It is the last day of school and a few of our graduating staff members have some last words for CG. Click an image to read the full farewell.
The Student Activity Center has passed and construction has been cleared to proceed. Despite this, many students still harbor strong opinions about the project. Disclaimer: all opinions solely belong to the author and not Center Grove or the Center Grove Publications staff.
This is Center Grove, of course the proposed field-house will be bigger, better and more expensive than those in other school districts. But is this really what the school needs?
No. The athletic programs have survived without a field-house and they can continue to do so.
The pursuit of a fieldhouse has grown into a competition between school corporations, pitting school against school. The school district is vying for the project to survive the threat of remonstrances so that Center Grove can join the ranks of districts with athletic activity centers. Not to mention that the complex will be the largest facility owned by a high school.
Administrators have stated that the fieldhouse would be dubbed the Student Activities Center. They have expanded upon this title, claiming that the complex will be available for all school-sanctioned activities. This defense has been used to support the project because it will provide space for academics, clubs and sports. But how evenly will this time be divided? The amenities within the facility are structured toward sports use, not academic and club events. Room 333 is currently in use as a meeting room for all activities, but sports utilize this room disproportionately. Club meetings have been forced to be held in other rooms so that sports activities, such as the football dinner, can be held. If the use of a room cannot be fairly scheduled, a sports facility will not be fairly managed.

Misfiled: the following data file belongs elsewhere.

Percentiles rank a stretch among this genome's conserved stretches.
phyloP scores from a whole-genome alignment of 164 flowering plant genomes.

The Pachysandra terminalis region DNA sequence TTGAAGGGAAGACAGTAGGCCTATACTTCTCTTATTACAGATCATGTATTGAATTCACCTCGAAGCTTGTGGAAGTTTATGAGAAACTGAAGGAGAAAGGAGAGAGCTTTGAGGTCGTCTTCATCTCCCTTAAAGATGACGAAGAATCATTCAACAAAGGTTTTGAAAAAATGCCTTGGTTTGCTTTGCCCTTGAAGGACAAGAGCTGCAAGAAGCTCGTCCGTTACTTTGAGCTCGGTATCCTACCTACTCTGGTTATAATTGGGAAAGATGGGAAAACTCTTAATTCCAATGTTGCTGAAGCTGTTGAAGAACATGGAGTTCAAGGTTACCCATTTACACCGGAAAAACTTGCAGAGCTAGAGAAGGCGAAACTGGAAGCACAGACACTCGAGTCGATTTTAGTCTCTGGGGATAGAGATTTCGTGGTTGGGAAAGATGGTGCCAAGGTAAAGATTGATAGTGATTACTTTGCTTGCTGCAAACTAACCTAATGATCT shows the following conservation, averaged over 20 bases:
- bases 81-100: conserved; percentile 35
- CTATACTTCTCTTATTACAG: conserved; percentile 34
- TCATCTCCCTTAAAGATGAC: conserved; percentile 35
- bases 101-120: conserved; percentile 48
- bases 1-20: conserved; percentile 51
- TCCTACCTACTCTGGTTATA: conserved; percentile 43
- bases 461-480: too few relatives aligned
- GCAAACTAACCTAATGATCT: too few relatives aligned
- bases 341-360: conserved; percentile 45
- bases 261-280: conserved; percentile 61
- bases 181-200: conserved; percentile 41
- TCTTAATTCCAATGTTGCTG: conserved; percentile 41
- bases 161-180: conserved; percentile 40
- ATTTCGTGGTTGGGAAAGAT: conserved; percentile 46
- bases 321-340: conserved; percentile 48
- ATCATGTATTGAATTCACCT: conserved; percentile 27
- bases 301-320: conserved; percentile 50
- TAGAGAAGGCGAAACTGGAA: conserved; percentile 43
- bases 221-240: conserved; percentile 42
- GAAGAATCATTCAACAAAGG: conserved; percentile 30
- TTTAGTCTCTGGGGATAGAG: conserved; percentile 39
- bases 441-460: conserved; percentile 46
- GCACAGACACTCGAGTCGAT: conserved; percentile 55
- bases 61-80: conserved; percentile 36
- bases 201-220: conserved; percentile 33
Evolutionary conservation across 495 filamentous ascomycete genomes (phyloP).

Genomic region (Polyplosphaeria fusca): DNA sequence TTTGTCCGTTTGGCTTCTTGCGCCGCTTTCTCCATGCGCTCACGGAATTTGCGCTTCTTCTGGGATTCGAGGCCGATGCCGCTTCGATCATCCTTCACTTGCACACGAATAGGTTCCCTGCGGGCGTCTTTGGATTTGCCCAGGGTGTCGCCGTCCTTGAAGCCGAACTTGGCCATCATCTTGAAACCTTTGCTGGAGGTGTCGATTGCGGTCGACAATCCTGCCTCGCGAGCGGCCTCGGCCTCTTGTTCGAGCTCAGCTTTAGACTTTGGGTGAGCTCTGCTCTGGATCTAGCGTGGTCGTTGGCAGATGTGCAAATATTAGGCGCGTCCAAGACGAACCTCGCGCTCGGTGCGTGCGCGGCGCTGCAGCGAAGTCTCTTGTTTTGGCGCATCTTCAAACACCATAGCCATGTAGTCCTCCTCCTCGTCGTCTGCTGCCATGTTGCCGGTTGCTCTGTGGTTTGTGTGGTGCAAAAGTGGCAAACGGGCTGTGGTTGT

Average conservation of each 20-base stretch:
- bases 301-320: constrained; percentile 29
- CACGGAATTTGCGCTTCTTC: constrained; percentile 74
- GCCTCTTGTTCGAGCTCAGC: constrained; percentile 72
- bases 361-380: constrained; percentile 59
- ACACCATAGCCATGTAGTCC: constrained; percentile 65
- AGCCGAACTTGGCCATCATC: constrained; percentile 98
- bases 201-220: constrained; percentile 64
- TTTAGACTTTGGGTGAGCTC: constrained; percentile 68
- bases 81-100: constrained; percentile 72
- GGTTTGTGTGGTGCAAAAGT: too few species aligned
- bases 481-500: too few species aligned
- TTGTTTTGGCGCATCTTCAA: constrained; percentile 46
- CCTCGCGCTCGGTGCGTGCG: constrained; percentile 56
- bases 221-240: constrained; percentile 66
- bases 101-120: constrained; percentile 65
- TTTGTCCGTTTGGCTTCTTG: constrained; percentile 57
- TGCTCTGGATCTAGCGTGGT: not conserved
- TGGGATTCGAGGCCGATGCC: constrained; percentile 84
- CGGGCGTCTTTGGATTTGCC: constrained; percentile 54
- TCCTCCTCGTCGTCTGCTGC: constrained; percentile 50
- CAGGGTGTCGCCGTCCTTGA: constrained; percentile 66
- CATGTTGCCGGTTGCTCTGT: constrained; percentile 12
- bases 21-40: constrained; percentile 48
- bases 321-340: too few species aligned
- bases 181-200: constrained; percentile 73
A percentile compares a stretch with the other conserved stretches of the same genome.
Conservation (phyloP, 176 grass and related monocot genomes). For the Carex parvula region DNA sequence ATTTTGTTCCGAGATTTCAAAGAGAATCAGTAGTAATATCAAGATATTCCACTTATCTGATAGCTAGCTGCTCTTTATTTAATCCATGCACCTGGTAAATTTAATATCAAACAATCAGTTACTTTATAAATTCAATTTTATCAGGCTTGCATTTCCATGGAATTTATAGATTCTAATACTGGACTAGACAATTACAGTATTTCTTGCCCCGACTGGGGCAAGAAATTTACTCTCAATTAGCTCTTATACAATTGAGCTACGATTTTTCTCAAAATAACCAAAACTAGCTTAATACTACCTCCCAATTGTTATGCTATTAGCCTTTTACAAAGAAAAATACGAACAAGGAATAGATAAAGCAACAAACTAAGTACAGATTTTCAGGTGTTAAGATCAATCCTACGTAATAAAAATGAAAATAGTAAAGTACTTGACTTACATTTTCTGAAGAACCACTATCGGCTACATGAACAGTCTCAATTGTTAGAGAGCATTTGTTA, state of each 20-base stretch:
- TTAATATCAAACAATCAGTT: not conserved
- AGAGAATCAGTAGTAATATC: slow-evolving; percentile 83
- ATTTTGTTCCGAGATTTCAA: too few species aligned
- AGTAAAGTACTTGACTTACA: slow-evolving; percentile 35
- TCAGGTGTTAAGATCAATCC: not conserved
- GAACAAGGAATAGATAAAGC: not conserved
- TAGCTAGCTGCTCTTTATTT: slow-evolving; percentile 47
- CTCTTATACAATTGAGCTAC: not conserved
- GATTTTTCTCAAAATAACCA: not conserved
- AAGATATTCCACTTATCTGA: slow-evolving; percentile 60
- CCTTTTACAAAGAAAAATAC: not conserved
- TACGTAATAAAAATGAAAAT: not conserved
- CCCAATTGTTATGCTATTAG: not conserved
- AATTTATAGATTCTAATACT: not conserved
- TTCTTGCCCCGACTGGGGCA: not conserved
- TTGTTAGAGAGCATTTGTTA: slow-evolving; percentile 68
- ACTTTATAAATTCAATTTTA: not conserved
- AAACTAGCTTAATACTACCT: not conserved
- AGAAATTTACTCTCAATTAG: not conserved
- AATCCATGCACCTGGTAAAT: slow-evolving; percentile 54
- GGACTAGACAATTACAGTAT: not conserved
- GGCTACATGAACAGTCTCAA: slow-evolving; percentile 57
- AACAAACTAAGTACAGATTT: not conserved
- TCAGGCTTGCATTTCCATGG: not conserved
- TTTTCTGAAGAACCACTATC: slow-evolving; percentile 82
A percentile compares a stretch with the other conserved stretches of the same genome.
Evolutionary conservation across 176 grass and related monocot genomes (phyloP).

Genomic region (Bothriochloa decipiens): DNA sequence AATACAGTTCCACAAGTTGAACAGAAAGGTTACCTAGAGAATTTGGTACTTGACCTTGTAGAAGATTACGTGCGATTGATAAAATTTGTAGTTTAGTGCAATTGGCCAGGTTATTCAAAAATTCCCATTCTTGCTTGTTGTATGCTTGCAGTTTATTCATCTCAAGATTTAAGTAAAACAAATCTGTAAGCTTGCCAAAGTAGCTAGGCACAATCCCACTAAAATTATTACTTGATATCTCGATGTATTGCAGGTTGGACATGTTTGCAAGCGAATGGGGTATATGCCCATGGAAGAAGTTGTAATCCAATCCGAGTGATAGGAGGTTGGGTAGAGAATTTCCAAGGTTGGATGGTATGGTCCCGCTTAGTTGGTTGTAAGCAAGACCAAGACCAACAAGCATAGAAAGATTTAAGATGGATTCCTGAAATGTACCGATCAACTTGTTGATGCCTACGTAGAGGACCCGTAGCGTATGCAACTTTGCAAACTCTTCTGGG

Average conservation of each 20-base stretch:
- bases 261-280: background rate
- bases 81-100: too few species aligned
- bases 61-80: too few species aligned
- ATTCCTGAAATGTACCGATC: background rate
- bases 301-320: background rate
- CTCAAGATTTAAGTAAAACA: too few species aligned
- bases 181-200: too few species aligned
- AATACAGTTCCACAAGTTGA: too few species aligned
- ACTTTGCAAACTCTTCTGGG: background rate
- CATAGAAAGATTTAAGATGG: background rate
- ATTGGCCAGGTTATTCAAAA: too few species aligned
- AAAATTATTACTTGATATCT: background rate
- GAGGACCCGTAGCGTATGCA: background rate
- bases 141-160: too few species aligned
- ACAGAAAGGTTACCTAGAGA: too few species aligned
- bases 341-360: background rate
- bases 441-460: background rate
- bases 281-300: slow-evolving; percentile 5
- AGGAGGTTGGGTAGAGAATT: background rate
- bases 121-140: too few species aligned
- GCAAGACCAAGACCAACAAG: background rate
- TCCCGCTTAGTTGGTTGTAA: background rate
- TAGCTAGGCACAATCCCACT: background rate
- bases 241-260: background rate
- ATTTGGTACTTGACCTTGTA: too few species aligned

The Student Activity Center must be equally shared by all Center Grove clubs and sports, no matter how popular they are amongst the community.
Logistically and financially, the field-house will result in a deficit of benefits.
The bus parking lot will be utilized for the field-house. Where will students be dropped off? How will a new bus lot accommodate the special needs students? The construction plans must consider the challenges that moving the bus lot will present.
Bonds are being sold so that taxes will not go up. However, Center Grove was paying back bondholders from previous improvements and taxes would have gone down.
While ensuring the safety of the students is a necessary improvement, providing students with year-round athletic facilities is not. The field-house is an athletic lust. As always, sports will continue to hold the trump card against other after school activities. The fieldhouse will only magnify this disparity.